Noted (comically) as an instigator of the York “cow insurrection,” Mayor Edie was born in 1754, York, York County, the son of Samuel and Agnes (Corbean) Edie. He served in the Revolutionary War, Major, 2nd Battalion, York Militia, 1780; was sheriff of York County, 1786-89; Lt. Col. in the 5th Regiment, Pa. Militia, 1794; and Brig. Gen. of the Adams County Militia, June 5, 1807. A newspaper publisher, the Senator was one of the original editors and first publisher of the York Pennsylvania Herald and General Advertiser, 1789 (later the Recorder, 1790). Regarding the “cow insurrection:”
“In 1786, Manchester, York County residents showed a predictable aversion to taxes by staging an insurrection over the alleged kidnapping of a cow. A tax collector detained Jacob Bixler's bovine because the animal's owner refused to pay an excise. On the day the cow came up for tax sale, a group of 100 armed men marched into York from Manchester. York’s impromptu citizen militia then gathered to meet the rioters with weapons of their own. It was Godfrey King and the Manchester crowd versus such notables as Henry Miller, John Hay, John Edie and William Bailey. A fight ensued but ended abruptly before dispersal – the only sustained injuries to the group’s collective ego after charged with fines by the local judge. "It was in fact a cow-insurrection," a historian later wrote. "It brought Manchester and York into a fond and loving union."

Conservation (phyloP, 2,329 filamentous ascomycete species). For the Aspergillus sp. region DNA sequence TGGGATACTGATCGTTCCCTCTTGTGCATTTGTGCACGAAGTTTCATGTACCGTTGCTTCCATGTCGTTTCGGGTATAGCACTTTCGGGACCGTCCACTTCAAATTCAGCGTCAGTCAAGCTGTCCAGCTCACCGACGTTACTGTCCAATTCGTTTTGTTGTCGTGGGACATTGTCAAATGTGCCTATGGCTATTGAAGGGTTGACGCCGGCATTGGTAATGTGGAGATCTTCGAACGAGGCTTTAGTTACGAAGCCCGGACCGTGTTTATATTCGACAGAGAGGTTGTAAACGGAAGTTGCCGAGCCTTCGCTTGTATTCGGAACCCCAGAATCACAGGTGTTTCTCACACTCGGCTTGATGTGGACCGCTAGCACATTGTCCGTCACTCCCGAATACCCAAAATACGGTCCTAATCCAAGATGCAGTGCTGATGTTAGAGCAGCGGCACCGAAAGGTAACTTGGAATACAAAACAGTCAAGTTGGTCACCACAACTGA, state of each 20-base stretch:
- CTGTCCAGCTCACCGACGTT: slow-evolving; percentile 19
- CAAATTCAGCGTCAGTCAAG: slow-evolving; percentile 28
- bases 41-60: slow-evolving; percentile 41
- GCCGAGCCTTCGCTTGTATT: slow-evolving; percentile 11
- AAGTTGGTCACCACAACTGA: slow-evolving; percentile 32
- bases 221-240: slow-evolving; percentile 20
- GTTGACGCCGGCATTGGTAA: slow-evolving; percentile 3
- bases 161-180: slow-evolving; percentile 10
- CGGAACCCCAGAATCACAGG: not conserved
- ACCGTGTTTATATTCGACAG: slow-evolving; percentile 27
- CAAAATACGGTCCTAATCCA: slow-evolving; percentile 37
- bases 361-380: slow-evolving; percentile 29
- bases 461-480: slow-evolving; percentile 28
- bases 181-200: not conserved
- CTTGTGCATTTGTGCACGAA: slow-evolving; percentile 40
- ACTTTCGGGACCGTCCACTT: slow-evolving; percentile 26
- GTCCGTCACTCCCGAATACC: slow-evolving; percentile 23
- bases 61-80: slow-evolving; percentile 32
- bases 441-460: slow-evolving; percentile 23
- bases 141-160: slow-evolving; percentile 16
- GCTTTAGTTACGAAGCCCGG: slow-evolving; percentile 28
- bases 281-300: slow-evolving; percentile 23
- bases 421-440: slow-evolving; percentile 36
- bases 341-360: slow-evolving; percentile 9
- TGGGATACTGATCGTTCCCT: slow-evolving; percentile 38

Senator Edie married Sarah M. McConaughy. The couple’s son was Congressman John Rufus Edie (1814-1888). State Senator Edie died on October 26, 1825.